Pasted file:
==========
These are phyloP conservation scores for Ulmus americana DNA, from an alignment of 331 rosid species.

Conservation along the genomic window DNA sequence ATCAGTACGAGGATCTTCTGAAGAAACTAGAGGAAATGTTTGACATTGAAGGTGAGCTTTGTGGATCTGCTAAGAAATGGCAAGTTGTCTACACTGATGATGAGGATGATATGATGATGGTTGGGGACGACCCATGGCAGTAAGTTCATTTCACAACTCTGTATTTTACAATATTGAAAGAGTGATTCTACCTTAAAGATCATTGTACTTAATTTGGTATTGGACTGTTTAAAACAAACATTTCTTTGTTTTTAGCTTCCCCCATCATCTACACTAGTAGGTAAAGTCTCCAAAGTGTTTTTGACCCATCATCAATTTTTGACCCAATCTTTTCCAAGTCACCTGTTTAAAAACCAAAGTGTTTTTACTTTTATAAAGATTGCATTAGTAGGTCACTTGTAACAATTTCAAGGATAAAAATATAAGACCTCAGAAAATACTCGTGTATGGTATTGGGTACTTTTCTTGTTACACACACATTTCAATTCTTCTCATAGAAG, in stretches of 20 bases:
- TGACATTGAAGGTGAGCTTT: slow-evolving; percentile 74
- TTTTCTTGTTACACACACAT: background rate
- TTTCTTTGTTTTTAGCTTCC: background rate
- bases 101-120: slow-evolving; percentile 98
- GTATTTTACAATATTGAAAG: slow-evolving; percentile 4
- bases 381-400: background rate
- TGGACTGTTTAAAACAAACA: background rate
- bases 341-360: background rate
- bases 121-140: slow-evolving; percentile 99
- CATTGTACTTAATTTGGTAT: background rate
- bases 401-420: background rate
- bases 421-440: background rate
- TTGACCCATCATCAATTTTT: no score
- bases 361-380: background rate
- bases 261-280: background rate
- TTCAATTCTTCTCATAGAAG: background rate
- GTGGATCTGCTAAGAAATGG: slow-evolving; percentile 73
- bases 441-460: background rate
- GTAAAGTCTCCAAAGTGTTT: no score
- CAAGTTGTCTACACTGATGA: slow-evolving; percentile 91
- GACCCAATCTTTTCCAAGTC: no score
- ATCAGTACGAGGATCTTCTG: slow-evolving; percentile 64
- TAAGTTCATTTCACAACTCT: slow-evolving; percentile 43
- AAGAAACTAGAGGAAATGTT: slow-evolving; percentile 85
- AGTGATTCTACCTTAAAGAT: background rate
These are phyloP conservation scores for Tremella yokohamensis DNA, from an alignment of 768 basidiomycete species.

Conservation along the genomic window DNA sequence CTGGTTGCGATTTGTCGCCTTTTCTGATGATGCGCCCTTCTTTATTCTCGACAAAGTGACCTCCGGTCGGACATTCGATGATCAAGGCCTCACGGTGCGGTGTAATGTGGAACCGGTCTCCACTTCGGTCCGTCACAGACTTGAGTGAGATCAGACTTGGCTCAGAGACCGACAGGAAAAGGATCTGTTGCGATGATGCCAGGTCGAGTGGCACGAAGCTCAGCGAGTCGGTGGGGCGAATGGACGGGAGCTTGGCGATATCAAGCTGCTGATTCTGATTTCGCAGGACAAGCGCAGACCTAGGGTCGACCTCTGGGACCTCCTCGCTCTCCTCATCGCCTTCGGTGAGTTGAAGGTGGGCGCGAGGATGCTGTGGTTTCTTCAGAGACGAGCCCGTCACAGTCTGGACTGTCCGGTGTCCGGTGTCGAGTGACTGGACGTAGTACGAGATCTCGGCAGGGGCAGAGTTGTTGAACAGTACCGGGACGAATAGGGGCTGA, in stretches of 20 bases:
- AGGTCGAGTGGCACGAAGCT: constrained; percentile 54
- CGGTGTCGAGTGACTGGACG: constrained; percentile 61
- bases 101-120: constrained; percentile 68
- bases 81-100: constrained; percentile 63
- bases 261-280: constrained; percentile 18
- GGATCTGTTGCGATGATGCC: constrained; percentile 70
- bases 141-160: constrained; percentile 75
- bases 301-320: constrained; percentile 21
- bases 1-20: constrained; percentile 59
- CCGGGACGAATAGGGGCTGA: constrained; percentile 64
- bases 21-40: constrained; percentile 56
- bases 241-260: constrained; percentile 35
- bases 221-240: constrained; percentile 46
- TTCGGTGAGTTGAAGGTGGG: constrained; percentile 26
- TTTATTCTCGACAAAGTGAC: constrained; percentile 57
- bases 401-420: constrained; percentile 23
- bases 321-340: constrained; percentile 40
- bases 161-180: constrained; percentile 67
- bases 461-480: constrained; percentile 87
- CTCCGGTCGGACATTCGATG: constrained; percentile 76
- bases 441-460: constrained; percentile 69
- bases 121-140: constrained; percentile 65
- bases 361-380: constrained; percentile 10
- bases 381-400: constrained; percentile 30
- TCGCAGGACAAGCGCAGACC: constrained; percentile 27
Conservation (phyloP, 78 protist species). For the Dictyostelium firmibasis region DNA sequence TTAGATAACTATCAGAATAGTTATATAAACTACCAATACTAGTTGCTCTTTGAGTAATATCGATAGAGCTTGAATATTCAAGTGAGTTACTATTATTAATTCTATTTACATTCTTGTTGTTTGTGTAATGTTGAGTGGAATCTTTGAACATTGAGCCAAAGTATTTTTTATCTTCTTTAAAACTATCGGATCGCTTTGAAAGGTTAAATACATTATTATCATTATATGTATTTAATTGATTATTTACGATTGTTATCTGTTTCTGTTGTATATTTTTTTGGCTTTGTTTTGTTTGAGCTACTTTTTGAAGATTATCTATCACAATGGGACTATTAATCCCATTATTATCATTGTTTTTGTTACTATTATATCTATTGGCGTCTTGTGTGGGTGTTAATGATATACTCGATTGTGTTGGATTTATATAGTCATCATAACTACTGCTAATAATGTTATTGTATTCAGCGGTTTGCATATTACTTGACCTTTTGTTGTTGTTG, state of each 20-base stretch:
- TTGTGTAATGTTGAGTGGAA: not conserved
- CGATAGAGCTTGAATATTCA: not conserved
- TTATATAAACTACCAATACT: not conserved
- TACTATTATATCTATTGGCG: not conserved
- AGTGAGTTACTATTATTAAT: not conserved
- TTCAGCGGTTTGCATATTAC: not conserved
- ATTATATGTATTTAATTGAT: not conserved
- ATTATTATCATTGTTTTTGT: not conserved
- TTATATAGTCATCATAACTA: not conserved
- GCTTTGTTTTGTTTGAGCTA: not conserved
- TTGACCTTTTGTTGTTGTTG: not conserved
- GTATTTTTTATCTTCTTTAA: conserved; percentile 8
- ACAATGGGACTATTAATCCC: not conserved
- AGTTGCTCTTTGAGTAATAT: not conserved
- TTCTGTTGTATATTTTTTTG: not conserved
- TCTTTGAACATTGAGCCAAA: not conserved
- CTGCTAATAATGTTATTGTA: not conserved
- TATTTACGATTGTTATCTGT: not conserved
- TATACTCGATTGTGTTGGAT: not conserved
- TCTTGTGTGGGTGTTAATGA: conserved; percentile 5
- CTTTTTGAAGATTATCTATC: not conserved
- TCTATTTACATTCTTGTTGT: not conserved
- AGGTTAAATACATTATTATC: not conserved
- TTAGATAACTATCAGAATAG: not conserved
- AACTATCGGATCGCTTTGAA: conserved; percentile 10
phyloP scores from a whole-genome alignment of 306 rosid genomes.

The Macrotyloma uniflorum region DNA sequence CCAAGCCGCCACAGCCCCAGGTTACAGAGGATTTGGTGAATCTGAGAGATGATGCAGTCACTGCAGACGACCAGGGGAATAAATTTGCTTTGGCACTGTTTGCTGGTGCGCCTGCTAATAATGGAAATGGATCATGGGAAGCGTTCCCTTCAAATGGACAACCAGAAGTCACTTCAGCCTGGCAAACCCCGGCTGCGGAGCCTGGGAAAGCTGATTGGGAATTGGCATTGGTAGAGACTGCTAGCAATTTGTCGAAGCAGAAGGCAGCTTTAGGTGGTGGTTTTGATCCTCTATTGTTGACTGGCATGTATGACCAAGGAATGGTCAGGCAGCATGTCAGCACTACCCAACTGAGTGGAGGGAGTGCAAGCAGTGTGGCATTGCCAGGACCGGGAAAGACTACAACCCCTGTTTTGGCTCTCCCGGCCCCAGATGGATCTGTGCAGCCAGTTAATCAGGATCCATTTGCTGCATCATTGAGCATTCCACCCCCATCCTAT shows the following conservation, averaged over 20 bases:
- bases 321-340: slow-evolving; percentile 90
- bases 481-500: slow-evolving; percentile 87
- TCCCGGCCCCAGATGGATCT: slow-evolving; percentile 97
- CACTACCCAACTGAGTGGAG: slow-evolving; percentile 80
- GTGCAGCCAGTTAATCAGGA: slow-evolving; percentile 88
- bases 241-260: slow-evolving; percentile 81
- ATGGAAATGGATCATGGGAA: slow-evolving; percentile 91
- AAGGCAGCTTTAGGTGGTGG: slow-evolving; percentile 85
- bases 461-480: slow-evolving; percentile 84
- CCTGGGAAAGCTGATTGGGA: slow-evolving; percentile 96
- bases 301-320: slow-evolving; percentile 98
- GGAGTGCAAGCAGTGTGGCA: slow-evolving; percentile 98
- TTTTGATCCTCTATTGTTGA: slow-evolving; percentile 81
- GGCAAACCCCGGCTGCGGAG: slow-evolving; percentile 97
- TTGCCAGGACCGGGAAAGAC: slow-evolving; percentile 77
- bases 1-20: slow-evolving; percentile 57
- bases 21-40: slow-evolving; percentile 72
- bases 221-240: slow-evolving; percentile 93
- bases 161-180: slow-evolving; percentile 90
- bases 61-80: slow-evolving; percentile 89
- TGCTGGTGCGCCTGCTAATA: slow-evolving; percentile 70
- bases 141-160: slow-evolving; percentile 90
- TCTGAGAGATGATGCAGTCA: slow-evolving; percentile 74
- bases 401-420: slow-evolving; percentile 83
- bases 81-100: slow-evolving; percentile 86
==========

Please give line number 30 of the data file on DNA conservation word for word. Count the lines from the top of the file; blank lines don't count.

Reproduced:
- AGGTCGAGTGGCACGAAGCT: constrained; percentile 54